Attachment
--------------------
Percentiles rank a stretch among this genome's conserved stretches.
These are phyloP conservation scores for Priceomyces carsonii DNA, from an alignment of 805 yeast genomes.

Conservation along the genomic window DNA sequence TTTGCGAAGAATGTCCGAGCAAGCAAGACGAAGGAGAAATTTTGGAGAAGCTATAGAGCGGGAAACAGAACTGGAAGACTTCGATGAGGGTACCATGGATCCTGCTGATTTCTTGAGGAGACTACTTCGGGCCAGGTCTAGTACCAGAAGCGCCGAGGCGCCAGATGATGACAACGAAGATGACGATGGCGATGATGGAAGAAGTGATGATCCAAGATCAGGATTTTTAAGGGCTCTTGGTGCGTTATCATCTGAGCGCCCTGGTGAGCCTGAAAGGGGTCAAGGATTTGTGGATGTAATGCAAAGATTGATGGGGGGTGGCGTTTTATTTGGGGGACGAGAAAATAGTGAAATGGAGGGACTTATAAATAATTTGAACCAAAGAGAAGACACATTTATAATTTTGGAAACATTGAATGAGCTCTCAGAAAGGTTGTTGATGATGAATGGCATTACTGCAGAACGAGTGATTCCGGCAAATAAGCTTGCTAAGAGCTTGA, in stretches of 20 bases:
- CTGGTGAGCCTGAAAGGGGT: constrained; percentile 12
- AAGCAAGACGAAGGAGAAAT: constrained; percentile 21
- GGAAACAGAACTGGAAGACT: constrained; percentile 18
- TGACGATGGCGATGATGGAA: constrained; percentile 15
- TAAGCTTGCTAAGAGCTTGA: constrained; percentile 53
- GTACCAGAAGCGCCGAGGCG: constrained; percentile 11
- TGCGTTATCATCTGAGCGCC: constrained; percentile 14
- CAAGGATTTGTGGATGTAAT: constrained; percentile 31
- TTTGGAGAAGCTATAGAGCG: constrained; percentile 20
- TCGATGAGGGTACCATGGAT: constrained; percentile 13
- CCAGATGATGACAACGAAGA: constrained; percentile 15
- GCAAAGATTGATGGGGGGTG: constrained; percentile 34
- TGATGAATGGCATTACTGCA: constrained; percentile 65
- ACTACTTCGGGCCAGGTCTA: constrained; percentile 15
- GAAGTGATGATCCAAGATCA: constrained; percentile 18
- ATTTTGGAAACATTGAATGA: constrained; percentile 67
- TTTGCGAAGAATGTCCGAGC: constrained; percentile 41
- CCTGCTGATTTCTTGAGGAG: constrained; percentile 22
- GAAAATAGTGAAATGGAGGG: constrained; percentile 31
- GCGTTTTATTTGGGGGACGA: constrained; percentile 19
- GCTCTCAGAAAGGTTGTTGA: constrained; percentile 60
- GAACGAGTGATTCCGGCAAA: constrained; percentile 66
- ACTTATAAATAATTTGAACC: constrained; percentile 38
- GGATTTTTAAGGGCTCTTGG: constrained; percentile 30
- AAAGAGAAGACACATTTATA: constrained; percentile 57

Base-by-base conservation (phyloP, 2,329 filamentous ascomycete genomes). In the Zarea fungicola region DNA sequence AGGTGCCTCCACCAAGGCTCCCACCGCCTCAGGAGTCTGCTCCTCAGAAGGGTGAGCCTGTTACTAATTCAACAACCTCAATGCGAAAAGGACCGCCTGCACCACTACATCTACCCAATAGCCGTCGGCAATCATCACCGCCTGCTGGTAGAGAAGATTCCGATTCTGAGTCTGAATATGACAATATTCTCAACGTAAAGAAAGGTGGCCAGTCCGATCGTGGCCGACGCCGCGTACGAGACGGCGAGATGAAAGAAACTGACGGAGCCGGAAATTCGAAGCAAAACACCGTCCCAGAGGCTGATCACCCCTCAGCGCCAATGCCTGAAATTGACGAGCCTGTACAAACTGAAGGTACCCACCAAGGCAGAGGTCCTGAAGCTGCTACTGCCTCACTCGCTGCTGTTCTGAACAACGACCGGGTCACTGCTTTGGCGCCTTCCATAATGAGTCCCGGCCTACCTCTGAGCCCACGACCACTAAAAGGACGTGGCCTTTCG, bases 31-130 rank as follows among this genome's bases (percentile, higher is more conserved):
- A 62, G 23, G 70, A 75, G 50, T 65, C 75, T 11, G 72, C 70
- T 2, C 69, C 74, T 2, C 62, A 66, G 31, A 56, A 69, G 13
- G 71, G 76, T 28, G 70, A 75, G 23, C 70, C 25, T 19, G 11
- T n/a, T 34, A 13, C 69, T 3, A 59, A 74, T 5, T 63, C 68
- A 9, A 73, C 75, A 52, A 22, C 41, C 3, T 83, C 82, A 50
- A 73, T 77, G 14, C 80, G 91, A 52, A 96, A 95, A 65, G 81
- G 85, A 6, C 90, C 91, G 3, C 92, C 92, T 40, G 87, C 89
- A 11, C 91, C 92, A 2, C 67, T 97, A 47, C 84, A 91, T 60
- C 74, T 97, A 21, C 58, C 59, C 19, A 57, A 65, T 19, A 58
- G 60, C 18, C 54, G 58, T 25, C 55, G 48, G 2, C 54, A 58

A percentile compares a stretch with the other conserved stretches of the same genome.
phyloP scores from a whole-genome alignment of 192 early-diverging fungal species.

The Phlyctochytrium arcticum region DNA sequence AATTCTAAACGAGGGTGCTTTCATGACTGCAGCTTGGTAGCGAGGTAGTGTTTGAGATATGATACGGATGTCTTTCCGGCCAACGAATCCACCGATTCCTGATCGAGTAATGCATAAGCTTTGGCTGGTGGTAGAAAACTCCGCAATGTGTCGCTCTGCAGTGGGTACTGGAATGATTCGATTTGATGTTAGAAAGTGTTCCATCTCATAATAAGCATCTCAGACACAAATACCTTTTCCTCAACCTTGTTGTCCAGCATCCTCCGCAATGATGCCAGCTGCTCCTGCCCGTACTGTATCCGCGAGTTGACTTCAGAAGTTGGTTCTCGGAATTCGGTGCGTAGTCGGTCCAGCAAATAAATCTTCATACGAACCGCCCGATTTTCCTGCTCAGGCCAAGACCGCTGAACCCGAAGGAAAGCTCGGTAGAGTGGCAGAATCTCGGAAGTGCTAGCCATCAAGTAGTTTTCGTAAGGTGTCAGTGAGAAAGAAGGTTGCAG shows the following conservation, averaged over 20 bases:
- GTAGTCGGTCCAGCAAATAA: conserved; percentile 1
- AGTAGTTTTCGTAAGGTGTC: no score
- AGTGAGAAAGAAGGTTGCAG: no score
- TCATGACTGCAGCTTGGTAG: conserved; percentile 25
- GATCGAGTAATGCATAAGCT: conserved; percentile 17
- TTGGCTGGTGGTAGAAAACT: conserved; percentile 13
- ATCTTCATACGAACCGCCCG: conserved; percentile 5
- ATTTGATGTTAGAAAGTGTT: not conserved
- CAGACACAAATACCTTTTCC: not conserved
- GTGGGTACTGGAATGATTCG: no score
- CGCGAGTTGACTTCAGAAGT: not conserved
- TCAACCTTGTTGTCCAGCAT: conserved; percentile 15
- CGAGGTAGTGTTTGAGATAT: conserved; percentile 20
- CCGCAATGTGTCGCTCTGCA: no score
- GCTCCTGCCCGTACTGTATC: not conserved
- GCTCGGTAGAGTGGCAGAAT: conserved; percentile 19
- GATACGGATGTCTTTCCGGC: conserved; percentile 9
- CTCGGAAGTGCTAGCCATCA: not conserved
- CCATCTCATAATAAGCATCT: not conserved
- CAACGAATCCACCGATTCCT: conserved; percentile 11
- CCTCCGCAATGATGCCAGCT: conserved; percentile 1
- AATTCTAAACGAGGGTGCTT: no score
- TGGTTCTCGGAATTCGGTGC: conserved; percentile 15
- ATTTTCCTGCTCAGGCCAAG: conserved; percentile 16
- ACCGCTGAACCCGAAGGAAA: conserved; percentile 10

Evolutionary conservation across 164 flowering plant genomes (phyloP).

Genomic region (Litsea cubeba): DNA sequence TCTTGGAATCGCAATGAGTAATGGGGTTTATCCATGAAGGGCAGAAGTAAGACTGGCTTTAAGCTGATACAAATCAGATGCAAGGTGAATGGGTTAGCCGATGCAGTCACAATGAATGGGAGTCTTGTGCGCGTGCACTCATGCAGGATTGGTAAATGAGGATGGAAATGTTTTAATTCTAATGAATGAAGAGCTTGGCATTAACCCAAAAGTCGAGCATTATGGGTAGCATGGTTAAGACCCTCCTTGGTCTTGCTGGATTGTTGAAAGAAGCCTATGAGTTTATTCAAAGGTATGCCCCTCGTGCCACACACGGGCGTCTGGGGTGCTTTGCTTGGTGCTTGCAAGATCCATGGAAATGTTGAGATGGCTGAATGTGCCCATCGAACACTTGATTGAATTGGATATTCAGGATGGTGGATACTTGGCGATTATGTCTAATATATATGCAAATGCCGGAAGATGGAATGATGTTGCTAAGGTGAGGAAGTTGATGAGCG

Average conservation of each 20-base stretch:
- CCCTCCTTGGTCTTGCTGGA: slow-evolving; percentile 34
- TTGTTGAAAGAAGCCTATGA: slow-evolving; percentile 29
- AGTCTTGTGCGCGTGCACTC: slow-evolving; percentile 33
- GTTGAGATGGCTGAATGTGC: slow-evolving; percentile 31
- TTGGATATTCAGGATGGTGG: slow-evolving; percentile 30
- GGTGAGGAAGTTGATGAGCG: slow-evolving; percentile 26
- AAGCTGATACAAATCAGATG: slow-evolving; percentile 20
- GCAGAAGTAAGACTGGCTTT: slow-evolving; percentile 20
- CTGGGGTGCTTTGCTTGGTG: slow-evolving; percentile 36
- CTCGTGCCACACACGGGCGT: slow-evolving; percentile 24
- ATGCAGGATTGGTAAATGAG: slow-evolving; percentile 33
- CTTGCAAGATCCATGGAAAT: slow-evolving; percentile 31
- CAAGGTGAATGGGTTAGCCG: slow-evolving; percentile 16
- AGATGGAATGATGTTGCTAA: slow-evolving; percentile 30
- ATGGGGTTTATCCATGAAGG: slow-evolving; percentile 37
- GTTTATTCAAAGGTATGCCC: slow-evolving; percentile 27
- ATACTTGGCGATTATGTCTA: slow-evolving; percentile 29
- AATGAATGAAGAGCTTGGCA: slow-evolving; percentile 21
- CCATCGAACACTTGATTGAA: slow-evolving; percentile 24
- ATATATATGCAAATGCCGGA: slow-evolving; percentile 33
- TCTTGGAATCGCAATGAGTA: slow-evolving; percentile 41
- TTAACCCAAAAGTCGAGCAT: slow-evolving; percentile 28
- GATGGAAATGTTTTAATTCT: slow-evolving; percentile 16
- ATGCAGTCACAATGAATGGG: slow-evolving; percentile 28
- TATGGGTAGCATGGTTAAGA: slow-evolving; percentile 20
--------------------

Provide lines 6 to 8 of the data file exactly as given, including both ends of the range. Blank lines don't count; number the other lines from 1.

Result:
- GGAAACAGAACTGGAAGACT: constrained; percentile 18
- TGACGATGGCGATGATGGAA: constrained; percentile 15
- TAAGCTTGCTAAGAGCTTGA: constrained; percentile 53